"I remember one time having dinner at a friend's house," she tells me, "while I was in elementary school—it was an American-chop-suey type of dish, though we called it 'goulash' locally—and I was not able to stop eating it and kept going for seconds, thirds, fourths, etc. I must have gone back at least five times for extras. I remember the parents were looking at each other strangely, wondering why I couldn't control myself."

In 1987, Stephanie attended the University of Rochester in New York, where she graduated summa cum laude. During our discussion, she makes several comments on her innate perfectionism, an attribute she's used in competitive eating. Stephanie's need to be perfect has helped her to develop a pedagogy for massive consumption. For instance, she notes that eating copious amounts of cabbage before a competition can balloon your stomach with gas, expanding its size in such a way to enable consuming mammoth portions of food. She also digresses into mastication mechanics.

"The best eaters out there don't chew, they swallow," she explains. "I tend to use the back of my tongue and press it against my soft palate as I'm chewing a little bit, and if the food is small enough, I can let it pass. If the tongue detects a piece that is too awkward, I don't let it pass because I don't want to choke to death."

She continues: "Chewing and swallowing is so instinctive, you learn as a little child how to do it correctly. That's hard to overcome, because it's a safety mechanism. You have to learn how to block that instinct and just chew and swallow. They say you should start out with yogurt or cottage cheese, soft items that if you choke won't kill you."

In all this eating, Stephanie has only suffered one injury: prickles from crab exoskeleton, difficult for even the "crabwise" to avoid during the heat of competition. There are serious bodily dangers associated with competitive eating, such as water intoxication, stomach ulcers, stomach paralysis, nausea, obesity and, of course, projectile vomiting. Most commonly, competitive eaters suffer from stomach cramps, diarrhea and lack of bowel movements before and after competing.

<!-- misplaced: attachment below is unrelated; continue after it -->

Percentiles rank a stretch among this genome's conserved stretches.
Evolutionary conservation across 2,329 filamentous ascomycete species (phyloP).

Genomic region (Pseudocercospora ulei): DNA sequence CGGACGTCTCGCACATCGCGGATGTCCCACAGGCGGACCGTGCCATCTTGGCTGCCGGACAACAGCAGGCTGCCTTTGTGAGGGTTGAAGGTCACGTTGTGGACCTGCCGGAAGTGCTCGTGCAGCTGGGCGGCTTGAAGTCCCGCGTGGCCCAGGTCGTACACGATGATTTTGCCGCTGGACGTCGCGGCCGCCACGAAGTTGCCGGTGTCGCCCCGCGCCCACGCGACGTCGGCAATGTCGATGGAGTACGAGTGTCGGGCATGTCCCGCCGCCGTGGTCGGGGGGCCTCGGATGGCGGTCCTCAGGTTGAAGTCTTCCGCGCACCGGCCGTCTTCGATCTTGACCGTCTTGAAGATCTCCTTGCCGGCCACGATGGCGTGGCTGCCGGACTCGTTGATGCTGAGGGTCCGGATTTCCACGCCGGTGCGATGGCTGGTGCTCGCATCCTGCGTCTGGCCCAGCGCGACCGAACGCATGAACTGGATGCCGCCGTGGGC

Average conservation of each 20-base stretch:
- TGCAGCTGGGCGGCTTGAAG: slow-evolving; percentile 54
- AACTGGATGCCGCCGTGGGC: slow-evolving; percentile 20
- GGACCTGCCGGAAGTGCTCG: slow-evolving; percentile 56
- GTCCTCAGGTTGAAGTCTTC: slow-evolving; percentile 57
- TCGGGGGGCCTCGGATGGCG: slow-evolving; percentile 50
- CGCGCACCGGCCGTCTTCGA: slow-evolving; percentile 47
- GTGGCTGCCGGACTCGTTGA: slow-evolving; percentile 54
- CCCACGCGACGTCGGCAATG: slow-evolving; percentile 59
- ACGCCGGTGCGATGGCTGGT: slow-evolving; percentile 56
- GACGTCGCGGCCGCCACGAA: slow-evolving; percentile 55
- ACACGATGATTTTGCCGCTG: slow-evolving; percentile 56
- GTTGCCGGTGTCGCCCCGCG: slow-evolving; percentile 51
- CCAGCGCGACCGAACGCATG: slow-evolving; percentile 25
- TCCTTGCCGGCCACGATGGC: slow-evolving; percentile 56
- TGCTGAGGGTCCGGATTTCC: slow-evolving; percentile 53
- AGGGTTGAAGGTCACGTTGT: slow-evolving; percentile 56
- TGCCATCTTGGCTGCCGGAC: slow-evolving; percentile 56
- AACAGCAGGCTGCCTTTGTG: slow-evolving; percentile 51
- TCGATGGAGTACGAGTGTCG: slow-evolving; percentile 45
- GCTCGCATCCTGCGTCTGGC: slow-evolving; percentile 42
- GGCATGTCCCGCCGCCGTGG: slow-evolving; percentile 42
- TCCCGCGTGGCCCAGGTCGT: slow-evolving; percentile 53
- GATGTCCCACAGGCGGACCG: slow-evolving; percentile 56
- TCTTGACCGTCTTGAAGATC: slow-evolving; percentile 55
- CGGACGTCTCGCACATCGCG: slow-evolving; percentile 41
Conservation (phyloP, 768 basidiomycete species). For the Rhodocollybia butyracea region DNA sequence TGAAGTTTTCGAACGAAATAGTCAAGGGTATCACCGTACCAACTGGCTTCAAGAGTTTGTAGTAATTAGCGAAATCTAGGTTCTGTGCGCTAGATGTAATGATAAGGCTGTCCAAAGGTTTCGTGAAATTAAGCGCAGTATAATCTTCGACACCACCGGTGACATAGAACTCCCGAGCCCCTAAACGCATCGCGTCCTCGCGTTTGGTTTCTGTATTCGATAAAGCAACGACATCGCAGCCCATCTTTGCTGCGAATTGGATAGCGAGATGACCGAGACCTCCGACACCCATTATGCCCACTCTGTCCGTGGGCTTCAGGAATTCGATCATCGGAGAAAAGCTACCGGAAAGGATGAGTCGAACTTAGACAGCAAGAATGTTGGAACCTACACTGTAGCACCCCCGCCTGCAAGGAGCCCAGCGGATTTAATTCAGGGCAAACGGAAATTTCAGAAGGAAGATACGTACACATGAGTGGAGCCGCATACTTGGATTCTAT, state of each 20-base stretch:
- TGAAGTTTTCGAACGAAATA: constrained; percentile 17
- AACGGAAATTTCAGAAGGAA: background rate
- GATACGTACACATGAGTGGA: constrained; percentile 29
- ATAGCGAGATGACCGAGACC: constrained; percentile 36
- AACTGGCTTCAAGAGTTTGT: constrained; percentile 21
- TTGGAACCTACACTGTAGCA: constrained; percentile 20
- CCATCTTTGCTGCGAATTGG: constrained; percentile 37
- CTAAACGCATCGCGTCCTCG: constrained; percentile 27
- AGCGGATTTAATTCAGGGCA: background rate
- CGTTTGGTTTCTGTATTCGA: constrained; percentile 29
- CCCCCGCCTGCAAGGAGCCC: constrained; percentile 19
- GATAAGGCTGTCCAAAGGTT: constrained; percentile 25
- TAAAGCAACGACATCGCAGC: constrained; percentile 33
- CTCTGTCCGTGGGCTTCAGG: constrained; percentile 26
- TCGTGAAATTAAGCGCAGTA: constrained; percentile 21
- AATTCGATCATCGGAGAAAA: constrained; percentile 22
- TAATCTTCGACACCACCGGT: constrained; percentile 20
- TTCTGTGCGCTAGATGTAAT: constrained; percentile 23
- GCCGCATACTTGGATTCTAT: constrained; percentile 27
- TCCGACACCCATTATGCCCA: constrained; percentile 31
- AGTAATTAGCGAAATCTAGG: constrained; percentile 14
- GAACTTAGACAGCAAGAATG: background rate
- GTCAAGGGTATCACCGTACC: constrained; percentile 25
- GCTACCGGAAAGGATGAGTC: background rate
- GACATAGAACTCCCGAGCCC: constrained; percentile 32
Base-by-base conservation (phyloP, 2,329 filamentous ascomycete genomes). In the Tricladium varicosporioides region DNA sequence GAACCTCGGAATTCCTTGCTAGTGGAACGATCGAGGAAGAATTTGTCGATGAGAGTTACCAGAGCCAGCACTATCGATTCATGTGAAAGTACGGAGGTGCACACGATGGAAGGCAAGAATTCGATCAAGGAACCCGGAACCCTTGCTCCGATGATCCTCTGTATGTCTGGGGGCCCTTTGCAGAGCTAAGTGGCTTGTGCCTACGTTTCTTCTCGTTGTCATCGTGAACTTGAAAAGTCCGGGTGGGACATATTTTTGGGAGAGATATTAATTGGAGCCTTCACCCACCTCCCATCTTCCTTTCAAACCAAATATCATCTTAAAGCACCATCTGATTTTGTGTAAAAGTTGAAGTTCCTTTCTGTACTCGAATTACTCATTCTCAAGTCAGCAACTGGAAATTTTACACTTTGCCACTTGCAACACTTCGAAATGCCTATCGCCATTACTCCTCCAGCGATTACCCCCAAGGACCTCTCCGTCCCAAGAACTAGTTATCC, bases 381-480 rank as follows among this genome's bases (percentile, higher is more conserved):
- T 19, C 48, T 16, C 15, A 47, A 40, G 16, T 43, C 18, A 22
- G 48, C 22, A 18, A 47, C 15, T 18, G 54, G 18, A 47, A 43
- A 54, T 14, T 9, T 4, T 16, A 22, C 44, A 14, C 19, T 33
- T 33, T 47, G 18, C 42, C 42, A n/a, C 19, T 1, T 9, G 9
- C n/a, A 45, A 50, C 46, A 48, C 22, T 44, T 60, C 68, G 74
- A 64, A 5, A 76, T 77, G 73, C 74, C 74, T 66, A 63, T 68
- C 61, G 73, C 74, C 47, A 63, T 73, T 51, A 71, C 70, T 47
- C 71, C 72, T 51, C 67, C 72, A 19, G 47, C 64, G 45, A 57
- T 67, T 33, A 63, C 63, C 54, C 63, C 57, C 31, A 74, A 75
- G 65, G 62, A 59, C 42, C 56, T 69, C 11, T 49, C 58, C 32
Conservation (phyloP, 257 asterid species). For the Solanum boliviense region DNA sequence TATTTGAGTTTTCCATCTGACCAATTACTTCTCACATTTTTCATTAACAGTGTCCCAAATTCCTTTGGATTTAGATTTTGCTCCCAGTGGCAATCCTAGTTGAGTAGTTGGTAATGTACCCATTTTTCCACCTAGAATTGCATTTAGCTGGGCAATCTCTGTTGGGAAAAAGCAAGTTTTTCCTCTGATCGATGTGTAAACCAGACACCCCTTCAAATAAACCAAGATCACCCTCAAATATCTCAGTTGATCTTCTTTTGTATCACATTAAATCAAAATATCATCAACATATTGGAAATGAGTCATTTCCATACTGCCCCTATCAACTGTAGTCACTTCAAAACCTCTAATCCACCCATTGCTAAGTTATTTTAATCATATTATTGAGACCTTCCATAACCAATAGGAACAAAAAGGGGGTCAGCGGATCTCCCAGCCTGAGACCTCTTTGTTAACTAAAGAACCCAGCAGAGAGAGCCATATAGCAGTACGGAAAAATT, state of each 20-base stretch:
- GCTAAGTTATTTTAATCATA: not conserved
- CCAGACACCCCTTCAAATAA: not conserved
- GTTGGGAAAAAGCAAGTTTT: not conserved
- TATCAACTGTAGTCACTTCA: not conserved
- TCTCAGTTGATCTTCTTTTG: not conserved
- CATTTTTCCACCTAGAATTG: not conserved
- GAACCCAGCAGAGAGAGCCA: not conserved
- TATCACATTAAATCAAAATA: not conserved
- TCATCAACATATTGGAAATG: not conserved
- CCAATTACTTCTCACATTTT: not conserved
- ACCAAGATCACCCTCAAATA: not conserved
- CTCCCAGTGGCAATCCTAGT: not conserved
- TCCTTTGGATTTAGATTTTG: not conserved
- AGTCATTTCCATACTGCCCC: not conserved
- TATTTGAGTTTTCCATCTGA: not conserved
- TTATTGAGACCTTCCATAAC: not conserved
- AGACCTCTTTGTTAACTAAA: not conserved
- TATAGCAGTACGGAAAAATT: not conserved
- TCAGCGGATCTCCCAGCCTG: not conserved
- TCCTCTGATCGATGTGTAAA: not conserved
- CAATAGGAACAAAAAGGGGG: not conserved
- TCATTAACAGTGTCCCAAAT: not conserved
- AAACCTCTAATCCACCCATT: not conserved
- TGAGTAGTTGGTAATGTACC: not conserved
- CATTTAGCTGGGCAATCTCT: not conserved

The world of competitive eating doesn't pay, either, unless you're a professional, and even then the salary is too paltry to support a comfortable lifestyle. Traveling to competitive eateries and losing can escalate your bill plenty. In October, Stephanie attempted a 72-ounce steak that, upon failing, ran her about $100. Her highest paying victory was $150. Considering those figures, Stephanie has no desire to go professional; she's content with her current day job selling air conditioning equipment online, being her own boss and consuming as much as her passion will permit.

Several days after meeting Stephanie, I inform my cousin that his record at Roy's has been decimated. His response? "I can't take that from her," he acknowledged. Then, smirking, he said, "If you get my wife to come, I will do it. I can beat her."

Roy's Chicago Doggery, 84 Corona Road, Petaluma. 707.774.1574. Stephanie Wu remains the only female contestant to have successfully challenged Roy's Big Bad Wiener. See her incredible achievements at